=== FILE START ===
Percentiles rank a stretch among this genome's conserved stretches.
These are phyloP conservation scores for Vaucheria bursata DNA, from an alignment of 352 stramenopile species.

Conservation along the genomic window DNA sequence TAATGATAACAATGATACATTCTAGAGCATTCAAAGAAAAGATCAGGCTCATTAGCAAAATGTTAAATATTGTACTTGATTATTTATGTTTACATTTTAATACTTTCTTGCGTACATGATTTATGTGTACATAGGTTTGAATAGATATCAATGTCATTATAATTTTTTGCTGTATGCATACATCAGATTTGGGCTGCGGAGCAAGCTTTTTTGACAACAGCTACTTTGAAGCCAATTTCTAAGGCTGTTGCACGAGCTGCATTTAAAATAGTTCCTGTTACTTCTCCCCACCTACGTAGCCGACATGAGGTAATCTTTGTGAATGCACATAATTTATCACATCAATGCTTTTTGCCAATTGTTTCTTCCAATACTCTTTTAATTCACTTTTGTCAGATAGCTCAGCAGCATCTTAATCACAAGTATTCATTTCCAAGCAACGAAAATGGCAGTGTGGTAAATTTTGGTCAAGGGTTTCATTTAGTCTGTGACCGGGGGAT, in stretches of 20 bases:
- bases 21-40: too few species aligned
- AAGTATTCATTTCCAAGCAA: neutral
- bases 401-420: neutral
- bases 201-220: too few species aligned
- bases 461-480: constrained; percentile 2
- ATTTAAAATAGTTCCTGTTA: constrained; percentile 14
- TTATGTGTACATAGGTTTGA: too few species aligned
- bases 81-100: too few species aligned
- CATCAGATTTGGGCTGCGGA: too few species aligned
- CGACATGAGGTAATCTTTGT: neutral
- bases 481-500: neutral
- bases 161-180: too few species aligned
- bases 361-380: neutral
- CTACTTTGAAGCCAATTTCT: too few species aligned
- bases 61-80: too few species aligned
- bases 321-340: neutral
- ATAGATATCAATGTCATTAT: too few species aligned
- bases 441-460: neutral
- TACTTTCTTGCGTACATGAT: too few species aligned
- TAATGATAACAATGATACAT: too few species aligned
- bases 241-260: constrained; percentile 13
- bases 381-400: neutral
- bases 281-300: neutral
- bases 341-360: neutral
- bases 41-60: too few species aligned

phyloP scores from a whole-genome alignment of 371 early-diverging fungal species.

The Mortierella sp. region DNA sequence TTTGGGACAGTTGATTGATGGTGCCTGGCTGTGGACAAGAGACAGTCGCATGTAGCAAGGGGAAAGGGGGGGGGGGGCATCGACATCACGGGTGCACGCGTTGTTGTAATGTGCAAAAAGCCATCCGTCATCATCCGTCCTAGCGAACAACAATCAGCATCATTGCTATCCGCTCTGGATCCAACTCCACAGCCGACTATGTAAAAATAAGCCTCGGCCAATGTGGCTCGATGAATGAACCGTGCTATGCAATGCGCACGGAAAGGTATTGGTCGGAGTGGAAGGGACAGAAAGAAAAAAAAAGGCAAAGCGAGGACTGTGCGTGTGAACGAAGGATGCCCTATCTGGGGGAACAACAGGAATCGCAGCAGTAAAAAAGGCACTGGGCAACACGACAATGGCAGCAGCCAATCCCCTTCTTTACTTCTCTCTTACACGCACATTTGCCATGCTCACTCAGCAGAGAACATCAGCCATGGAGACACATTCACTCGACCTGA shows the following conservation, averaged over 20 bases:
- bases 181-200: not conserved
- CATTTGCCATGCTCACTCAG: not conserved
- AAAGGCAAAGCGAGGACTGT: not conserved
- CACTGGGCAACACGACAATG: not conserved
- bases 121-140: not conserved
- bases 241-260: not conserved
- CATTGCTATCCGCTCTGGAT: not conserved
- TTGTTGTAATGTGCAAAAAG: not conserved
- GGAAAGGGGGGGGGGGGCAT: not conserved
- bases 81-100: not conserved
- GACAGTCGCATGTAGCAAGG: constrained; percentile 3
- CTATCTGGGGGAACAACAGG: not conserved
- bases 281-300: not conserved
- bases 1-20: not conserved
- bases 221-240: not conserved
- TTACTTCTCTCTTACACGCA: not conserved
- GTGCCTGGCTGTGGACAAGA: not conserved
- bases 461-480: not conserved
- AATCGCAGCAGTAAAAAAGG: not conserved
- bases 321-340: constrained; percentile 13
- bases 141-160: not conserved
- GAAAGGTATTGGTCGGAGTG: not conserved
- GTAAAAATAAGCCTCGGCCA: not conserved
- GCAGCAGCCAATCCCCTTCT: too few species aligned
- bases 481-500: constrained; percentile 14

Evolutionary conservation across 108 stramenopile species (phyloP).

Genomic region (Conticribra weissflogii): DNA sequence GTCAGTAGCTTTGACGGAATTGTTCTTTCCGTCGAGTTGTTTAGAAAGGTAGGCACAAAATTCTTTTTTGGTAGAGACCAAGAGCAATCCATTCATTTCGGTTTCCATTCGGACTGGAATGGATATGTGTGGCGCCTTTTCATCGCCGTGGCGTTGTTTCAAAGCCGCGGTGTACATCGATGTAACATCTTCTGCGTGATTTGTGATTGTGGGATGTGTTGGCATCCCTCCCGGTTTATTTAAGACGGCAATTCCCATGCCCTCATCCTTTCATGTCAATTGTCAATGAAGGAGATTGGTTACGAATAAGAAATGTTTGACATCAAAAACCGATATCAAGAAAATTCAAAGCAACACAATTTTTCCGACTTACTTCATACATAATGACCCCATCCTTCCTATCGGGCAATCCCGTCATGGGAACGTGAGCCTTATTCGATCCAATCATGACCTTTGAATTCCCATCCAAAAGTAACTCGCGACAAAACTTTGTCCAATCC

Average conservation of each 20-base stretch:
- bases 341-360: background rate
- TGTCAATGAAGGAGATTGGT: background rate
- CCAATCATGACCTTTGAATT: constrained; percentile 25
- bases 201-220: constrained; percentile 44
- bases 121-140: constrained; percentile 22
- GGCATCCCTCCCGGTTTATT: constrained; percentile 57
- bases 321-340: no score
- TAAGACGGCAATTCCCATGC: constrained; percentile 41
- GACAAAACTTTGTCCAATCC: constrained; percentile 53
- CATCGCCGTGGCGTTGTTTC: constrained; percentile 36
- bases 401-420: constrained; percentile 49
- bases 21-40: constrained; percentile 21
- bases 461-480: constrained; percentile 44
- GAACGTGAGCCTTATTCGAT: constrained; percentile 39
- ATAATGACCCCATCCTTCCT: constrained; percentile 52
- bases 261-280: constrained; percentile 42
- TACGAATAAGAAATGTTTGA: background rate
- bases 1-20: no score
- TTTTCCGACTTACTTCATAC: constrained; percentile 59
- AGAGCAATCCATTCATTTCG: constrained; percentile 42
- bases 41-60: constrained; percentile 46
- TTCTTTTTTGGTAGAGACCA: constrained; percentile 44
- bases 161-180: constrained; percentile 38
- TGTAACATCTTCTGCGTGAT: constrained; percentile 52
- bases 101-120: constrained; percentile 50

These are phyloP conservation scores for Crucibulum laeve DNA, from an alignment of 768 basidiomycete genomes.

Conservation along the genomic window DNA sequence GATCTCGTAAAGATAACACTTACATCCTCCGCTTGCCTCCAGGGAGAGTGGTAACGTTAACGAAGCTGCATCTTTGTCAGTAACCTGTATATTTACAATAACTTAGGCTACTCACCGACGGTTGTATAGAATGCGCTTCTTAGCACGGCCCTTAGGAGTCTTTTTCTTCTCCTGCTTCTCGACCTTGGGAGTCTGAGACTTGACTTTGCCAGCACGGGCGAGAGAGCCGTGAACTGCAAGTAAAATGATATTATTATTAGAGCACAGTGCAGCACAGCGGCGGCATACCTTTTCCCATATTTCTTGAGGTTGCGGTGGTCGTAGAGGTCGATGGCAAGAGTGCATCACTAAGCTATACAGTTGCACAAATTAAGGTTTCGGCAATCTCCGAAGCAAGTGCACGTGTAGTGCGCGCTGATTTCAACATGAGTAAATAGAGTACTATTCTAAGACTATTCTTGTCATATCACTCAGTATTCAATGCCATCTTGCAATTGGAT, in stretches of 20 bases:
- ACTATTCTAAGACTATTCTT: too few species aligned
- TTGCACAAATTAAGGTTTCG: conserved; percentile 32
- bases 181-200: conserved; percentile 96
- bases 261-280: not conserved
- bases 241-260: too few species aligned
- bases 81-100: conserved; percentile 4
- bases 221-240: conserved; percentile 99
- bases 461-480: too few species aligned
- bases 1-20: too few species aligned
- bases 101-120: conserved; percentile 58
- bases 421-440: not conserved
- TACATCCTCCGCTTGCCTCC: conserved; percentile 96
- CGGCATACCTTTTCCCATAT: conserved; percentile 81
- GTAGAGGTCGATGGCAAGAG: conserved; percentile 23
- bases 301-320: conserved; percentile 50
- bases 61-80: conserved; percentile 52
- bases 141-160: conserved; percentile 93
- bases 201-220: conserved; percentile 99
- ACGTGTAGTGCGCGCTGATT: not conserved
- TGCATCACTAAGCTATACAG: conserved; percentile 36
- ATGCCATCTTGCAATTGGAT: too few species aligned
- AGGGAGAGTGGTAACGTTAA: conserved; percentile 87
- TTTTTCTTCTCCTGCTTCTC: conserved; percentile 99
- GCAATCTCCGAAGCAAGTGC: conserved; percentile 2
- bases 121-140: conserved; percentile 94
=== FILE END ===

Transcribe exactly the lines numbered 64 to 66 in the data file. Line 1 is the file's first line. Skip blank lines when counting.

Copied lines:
- GGCATCCCTCCCGGTTTATT: constrained; percentile 57
- bases 321-340: no score
- TAAGACGGCAATTCCCATGC: constrained; percentile 41